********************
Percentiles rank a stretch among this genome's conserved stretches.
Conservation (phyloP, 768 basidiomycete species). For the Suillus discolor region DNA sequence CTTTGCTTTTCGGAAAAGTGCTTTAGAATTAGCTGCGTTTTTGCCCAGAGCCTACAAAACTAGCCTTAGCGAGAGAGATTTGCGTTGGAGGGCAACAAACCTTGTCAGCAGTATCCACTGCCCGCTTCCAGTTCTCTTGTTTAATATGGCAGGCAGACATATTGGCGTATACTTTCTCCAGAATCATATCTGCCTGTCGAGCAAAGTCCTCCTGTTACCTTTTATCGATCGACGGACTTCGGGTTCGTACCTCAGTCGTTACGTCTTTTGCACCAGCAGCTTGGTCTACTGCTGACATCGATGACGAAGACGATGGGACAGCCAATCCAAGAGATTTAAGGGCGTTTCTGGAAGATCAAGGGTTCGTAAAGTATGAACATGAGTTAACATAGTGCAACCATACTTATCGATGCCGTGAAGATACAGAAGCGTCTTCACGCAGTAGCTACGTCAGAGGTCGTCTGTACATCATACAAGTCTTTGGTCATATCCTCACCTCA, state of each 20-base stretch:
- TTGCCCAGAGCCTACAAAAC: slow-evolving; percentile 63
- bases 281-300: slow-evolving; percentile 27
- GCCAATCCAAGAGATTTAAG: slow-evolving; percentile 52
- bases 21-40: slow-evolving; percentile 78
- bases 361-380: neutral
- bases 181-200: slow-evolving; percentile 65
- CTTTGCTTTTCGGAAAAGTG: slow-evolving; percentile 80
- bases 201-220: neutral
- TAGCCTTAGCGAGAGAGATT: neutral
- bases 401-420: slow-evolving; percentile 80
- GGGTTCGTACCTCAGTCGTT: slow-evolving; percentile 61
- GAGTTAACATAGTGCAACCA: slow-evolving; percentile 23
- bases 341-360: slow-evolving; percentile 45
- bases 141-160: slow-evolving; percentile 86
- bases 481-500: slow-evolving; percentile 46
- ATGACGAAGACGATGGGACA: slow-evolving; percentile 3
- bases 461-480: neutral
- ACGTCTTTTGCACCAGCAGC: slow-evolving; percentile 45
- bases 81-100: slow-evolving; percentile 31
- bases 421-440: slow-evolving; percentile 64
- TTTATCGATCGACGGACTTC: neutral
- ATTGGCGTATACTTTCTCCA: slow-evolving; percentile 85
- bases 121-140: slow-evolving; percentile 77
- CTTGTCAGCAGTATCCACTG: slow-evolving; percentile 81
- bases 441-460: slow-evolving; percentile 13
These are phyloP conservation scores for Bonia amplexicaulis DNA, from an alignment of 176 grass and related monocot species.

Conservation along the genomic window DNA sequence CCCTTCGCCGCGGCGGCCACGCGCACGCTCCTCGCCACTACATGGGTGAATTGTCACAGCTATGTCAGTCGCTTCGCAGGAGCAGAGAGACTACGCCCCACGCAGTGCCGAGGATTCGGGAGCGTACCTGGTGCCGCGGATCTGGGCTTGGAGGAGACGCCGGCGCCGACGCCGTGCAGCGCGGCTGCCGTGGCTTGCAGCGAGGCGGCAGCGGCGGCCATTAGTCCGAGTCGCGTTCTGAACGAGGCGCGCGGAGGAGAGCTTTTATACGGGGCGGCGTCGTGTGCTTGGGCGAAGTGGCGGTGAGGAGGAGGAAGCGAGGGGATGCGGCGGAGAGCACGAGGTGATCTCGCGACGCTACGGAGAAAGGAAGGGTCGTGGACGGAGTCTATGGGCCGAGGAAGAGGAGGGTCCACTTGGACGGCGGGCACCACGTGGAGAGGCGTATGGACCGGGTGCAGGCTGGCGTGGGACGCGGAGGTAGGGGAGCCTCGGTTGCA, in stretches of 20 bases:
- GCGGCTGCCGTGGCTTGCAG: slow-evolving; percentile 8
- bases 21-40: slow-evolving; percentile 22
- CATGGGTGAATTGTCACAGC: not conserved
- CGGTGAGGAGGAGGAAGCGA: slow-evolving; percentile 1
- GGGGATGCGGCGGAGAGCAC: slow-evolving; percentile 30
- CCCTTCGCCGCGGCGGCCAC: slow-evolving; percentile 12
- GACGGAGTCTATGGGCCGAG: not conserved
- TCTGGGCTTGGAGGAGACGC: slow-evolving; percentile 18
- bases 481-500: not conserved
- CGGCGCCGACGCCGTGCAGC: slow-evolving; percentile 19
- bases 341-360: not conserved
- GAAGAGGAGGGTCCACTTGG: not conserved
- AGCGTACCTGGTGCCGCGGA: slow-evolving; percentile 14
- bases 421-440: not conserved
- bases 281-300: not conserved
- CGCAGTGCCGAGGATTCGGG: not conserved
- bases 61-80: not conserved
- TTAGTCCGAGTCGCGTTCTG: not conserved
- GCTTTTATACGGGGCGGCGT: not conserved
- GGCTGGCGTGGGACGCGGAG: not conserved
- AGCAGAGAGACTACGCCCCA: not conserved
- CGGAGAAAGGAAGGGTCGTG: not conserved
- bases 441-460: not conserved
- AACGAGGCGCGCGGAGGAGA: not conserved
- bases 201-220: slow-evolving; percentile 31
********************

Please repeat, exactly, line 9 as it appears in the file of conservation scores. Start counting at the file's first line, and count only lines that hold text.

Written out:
- CTTTGCTTTTCGGAAAAGTG: slow-evolving; percentile 80